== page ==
Friday, June 12, 2015

Estate, succession planning for business owners

A major consideration when contemplating succession planning is how it affects the business owner’s estate planning. This is important when either no family member desires to join the business or less than all children desire to join the business.
To ensure a fair and equitable distribution of business and family assets, these circumstances are where business succession planning and family estate planning need to intersect. Most business owners find these decisions difficult to address and, as a result, delay these decisions much longer that they should.
One of the most important factors is who will succeed the current owner and how management will be passed. This decision may include implementation of a plan during the owner’s lifetime as they withdraw or retire from the business, or it may be planning for an unexpected event such as death.
Implementing a succession plan into your estate planning can include a number of different tools, can be creative or simple, and can be immediate or over time. In most cases, where there is or will be more than one owner, a well-written and comprehensive Shareholder Agreement is the core of the plan. Succession plans also can utilize employment or consulting agreements, compensation plans and stock-option plans.
When deciding what is the best plan, the owner needs to consider his or her own financial needs, when they are comfortable giving up control and usually most importantly, the family dynamics in play. Loss of control is typically a major concern for business owners. However, there are a number of plans that include continuing voting control in the Shareholder Agreement and/or incorporate the creation of a class of non-voting stock to be transferred to the succeeding owners until a specified event or time.
Depending on the size of your business, your estate may be subject to federal or state estate tax. This will depend on the value of your gross estate, which includes all property owned at the time of death, less any allowable deductions.
The current federal estate tax system allows for $5,430,000 to be exempt from tax, thus allowing a married couple to pass $10,860,000 to their heirs tax free through the use of “portability.” The value of your business will likely be a key factor in determining the value of your estate.
If estate tax is an issue for you, the plan should include implementing structures that could reduce the value of your overall estate. In the business context, this may include the use of certain valuation discounts, such as those for the lack of marketability and/or lack of control, in structuring stock gifts and transfers to minimize expected estate tax liability.

If you are a business owner, it is important to determine whether you have appropriate plans in place in the event of an unexpected death, but it is equally important to assess whether you are prepared for an unexpected long-term disability or have a need for long-term nursing home care. This is especially true for a family business where children are embedded in the business and depend on it for their own livelihood but the parents are still the controlling owners.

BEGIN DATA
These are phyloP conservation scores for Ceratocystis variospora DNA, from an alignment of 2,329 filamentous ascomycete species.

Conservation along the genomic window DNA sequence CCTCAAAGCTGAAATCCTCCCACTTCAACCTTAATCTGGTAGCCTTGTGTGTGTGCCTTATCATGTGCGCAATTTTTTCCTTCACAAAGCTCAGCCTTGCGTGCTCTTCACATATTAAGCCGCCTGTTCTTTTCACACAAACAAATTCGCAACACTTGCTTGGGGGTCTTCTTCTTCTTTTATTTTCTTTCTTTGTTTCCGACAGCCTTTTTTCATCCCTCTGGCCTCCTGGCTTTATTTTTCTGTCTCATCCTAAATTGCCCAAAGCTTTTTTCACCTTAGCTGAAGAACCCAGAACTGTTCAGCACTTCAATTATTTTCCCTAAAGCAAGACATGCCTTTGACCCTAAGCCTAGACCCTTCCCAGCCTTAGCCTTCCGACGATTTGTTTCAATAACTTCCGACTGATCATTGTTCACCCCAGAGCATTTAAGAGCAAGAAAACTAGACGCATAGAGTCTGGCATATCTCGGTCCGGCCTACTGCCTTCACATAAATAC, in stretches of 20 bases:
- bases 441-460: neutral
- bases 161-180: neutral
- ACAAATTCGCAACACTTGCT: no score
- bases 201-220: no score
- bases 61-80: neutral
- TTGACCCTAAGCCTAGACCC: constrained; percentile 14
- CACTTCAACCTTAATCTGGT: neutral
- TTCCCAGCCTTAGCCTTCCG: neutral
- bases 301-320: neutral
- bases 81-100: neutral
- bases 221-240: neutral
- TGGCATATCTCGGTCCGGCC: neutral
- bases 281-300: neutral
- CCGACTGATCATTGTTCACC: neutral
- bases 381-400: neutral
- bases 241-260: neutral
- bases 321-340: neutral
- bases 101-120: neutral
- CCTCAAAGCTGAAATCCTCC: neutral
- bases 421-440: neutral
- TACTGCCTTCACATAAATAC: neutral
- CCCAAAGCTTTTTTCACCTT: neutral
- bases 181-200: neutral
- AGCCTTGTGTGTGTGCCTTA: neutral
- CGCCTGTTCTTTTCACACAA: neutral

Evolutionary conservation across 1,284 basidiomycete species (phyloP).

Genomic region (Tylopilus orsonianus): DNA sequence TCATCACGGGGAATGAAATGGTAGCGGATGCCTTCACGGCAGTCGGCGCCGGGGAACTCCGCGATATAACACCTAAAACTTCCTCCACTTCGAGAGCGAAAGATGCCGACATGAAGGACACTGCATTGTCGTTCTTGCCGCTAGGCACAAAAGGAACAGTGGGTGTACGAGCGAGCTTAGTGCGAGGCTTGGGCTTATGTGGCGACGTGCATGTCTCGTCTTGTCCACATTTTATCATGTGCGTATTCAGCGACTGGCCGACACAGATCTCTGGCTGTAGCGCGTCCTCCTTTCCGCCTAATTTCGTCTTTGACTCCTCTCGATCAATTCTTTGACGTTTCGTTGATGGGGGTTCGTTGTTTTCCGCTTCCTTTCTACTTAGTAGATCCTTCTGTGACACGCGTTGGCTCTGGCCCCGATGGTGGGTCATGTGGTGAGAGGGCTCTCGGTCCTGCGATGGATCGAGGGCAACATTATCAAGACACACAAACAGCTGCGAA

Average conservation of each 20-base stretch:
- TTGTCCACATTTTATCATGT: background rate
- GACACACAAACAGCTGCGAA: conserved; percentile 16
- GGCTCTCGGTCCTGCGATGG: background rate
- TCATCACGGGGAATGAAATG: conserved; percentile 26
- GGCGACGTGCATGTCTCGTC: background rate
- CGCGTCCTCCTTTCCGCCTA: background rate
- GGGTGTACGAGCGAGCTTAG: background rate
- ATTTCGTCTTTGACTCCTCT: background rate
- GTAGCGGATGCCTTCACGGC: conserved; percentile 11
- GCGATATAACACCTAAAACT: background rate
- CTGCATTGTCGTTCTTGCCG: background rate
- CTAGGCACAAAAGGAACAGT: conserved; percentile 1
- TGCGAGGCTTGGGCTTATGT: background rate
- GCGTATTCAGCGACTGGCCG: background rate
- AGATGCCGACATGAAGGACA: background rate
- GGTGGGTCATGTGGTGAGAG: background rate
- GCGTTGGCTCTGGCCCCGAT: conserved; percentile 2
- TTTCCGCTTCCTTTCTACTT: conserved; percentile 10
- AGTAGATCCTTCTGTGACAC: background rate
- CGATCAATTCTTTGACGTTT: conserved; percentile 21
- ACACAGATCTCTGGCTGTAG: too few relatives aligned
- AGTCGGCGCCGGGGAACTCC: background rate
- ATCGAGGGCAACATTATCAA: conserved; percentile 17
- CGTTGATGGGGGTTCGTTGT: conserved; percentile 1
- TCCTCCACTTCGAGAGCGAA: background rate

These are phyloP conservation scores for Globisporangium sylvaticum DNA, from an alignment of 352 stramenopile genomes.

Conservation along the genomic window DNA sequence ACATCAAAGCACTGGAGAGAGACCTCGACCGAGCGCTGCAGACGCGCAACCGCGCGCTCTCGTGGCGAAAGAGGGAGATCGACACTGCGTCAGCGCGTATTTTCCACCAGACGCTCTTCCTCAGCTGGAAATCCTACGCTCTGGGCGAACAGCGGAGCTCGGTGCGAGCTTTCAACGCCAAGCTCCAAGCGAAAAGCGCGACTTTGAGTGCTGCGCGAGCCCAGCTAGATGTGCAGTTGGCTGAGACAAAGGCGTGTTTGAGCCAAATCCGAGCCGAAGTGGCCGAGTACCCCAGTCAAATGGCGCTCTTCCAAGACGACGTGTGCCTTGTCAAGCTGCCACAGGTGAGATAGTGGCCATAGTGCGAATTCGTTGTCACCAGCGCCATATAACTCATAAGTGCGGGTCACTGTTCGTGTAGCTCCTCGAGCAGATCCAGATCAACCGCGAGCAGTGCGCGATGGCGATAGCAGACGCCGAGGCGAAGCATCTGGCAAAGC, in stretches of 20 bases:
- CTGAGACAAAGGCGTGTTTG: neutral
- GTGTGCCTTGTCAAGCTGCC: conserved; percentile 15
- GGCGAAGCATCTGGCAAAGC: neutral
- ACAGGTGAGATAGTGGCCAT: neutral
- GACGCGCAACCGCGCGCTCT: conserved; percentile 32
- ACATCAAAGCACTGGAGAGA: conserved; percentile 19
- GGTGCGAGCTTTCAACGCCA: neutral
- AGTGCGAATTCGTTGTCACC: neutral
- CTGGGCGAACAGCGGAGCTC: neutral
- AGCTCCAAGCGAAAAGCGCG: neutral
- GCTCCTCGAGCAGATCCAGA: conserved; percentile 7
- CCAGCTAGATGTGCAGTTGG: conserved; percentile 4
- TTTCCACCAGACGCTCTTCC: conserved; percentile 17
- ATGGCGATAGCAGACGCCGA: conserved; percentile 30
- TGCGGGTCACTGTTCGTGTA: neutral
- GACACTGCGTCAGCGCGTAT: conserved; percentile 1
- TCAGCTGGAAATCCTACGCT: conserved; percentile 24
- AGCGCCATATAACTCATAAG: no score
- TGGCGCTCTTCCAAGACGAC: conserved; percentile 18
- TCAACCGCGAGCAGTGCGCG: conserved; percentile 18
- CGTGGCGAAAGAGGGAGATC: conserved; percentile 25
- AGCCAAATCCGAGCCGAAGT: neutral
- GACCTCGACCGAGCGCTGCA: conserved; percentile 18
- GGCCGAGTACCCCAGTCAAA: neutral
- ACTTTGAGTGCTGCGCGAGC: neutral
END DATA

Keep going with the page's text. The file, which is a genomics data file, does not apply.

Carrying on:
A basic key component to estate planning is a Last Will and Testament. Contemplating one’s death is not an easy task, but for a business owner, it is a very important consideration. A will appoints someone to handle your final affairs after you pass away and dictates what happens to assets left in your name alone.
If you do not have a will, the state will dictate who receives your property in the event of your death. A will also allows you to name guardians for minor children, establish trusts to protect assets for younger children, beneficiaries with disabilities and address issues with blended or second families.
Trusts can also play an important role in succession planning if the owner would like to begin a plan but they have concerns about transferring ownership outright. Trusts are very useful because the creator or grantor doesn’t always have to give up control over the property and does not always have to give up income the trust property derives. Some types of trusts allow you to transfer property for asset protection purposes but still maintain a level of control, and others are useful for continuing management.
Trusts are also useful because they avoid probate and delays in transfer of control, which may affect the ongoing operation of the business. There are many forms of trusts that have differing benefits and accomplish differing goals. If you are considering the use of a trust, be certain you have been well-educated on all the risks and benefits and make informed decisions.
Life insurance always plays a role in a well-thought-out succession plan. Life insurance can be used to transfer a partner’s interest to another if one should die. It can be used to replace lost income for a deceased business owner’s spouse or to equalize distribution between children.
A challenge many business owners face is equalizing distribution of their estates between children who are involved in the business and those who are not. Life insurance is also useful if the business does not have cash readily available to settle the owner’s estate.
You worked hard to build your business. Having a well-thought-out succession plan is the key to passing that business on so it can continue to thrive in the years to come, and you can enjoy the fruits of your labor.